Monday, November 27, 2006

1 (Lampedusa's Curse)

It has been a stressful morning. And note that I am writing this at 11h13 a.m. Yes. Tecnhically speaking, morning is not through yet. And yet it has already been stressful.
We were having breakfast. Daily aubade was on: the less than pleasant symphony of klaxons around the corner. You maybe don't know, dear reader, but klaxons are a Mexican institution. Actually, I start to believe that they were invented by a Mexican, with the sole purpose of making his fellow countrymen happy (he was not thinking of the fellow countrywomen, for, he thought, they belong in the kitchen. Still, they also play their klaxons as if they were violins. No: trumpets. No: tubas).
"Traffic is going crazy today", he said.
"When didn't it?", I asked in reply.
"No. I can hear it is unusually bad."
Unfortunately, he was right. I should have believed him: he is the Mexican of the couple.
Now, we both are stubborn. But, as I wanted to be kind, I "won" the argument on driving or not driving him to work. Let me explain: for a matter of principles, unlike most medium-class Mexican people, we share one car. We really don't need a second one.
So, being stubborn and kind, I drove him to work. No big deal, I thought, it is only 10 blocks away (10 blocks is really nothing here). But, gosh, what 10 blocks.
My "favorite hatred" in Mexico City is traffic. My favorite hatred within traffic is people that block the crossroads just because... No. I don't know why they do it.
That can be out of sheer wishful thinking, "Go, go, cabrón, move a little bit, so that I will be able to cross myself, before the light turns red".
Or, as my husband sustains, "it is ignorance". People are not aware of the consequences of their blocking their perpendicular fellows' ways with their cars and SUVs. It is, I must admit, quite plausible: after all, the whole procedure to have a driving license here is to sign a paper swearing you can drive; fill into a form; pay for the license; have your picture taken, and voilá: here you have your license, sir, madam, and it is de por vida, yes, valid throughout your entire lifetime. (Al least it is not recognized as an official I.D.)
Being a pessimist, I stick to my own hypothesis: people block the crossroads simply because they don't care. Les vale, as with most things here. Mexican people can be highly individualistic. It is not their problem if they are getting in your way, as long as they feel closer to the end of their own ways.
Eventually, I dropped him, after my own private victory in a battle over a crossing of two big ejes (axis, as they call the main, longer avenues that compose the basis of Mexican traffic mess, sorry, structure).
But the war was not over.
I managed to cut out the worst part of the problem by avoiding the ejes on my way back; I only had to cross one, but it was easy, compared to what had happened before. I was one block away from getting home again, eager to park my car and take a walk, protected by the shadow of the palm trees that, agains all odds, grow in my neighbourghood.
And then this stupid woman just blocks the small street I was on. And that, as always, just would not help her in any sense.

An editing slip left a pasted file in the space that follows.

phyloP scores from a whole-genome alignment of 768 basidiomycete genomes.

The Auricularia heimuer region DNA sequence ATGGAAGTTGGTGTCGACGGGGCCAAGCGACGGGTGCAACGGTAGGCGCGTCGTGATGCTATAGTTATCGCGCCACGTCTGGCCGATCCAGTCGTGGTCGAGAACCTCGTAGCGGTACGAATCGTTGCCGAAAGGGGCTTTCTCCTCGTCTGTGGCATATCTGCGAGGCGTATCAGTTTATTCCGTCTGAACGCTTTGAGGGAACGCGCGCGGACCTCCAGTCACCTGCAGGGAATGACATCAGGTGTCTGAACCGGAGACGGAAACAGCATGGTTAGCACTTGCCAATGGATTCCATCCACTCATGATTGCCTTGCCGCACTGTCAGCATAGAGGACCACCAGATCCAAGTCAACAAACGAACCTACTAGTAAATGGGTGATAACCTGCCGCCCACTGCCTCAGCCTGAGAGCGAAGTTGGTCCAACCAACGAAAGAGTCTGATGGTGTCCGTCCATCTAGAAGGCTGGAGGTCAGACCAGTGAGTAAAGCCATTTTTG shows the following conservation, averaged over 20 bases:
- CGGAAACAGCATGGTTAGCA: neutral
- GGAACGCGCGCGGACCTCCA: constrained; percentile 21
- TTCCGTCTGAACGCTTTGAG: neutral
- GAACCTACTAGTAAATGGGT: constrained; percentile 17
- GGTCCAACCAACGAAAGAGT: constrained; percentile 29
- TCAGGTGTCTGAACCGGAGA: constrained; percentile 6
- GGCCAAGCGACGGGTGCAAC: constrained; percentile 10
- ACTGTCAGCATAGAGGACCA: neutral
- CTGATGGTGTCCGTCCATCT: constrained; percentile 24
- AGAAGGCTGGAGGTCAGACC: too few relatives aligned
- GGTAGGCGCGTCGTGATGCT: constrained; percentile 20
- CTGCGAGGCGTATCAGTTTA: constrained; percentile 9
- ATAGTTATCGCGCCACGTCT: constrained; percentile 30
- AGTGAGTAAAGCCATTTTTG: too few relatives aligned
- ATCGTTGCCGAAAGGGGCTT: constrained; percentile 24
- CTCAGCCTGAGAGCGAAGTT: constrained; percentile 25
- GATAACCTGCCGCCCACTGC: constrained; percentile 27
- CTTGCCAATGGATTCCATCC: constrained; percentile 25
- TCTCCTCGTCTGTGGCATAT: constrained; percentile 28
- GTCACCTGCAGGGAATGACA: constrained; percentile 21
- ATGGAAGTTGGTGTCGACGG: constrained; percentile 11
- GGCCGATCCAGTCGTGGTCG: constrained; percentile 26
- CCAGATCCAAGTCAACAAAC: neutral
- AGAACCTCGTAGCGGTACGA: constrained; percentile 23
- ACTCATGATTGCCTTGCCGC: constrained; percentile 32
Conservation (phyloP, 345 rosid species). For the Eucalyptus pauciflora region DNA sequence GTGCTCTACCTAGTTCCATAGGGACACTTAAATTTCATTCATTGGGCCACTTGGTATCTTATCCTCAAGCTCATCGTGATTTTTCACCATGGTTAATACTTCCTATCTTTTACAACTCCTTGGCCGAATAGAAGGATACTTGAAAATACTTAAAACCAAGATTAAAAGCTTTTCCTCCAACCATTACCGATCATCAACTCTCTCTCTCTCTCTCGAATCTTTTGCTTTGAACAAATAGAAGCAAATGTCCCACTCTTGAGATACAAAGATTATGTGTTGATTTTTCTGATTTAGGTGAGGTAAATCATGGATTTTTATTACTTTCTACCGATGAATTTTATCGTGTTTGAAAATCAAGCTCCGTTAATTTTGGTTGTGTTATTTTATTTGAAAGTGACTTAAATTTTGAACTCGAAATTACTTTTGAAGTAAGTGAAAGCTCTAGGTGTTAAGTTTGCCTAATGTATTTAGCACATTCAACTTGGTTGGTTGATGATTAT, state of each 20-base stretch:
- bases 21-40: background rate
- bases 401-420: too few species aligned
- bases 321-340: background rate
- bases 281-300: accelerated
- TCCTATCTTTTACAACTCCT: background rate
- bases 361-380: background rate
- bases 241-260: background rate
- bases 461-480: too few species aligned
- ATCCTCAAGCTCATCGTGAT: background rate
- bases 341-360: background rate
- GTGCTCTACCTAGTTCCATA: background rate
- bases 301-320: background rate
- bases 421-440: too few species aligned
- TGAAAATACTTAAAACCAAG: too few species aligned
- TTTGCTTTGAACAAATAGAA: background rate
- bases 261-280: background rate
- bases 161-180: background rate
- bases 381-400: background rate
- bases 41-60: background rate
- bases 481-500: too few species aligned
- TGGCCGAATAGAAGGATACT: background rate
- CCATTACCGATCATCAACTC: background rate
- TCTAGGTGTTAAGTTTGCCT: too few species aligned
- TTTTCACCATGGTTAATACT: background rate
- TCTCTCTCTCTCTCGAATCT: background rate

I assumed my Mexican self for one moment and played my klaxon hard. And again.
She assumed her Mexican self, stronger than mine, for it was authentic, and put on her me vale face. Cold-blooded, they are.
Green light. She moves. I turn left. Red light. She stops. And I get stuck.
The road being narrow and she being selfish and a bad driver, when moving awkwardly forward she had occupied one and a half of two alleys. Plus, there was an car parked on my left. I could try and pass, but that implied a huge risk of crashing my car into hers - or, worse, into the parked one. So I played my klaxon again. Hard. On her. But that proved futile, for she simply could not move farther.
Also, my mechanical fury revealed to be not enough when I saw it, shining proudly on her rear window pane. There was the sticker: "Felipe Calderón".
"You had to be a panista, pendeja!" I am not sure she could listen, her window being closed. But for sure she could keep her phlegmatic look.
As you may know, Calderón, PAN's candidate, got elected Mexican president last July over the second contender, Andrés Manuel López Obrador, a.k.a. AMLO, from the leftist coalition "México por el bien de todos" (Mexico for everybody's welfare, or something like that), with a differece of less than 1% of the valid (sic) votes.
Now, I do not vote, as I am not a Mexican. I do not think López Obrador was a good candidate. I just think Calderón was much worse. And I would never have voted for him. The reason for that bears an intimate relation to what was taking place this morning, around the corner from my house. People who voted for Calderón include those who voted for Fox, who promised the cambio (change) six years ago. These people probably feel that, for their individualistic purposes, Mexico has changed. Or, better yet, it hasn't. They simply wanted and want everything to keep still.
Tomasi di Lampedusa cast a real curse over the Western world when he wrote, in his Gattopardo, that everything should change so that everything could keep the same. With that, the Italian writer stole from us any possibility of ever believing in a revolution. Or in any real, if small, change.
The people that voted for AMLO were defying Lampedusa's curse. The other half, those who voted for Calderón, were approving of it. Everything has to keep being the same. So that I can continue to block the roads. And to thunder my klaxon as if I were part of the metals in an orchestra. Basically, so that I can continue to say me vale and block other people's way, on the roads, or in life. After all, "I" is what matters.
Green light. She moves. She takes my street. I take it after her. All the way playing my klaxon hard and harder, as she gained velocity and escaped from my rage.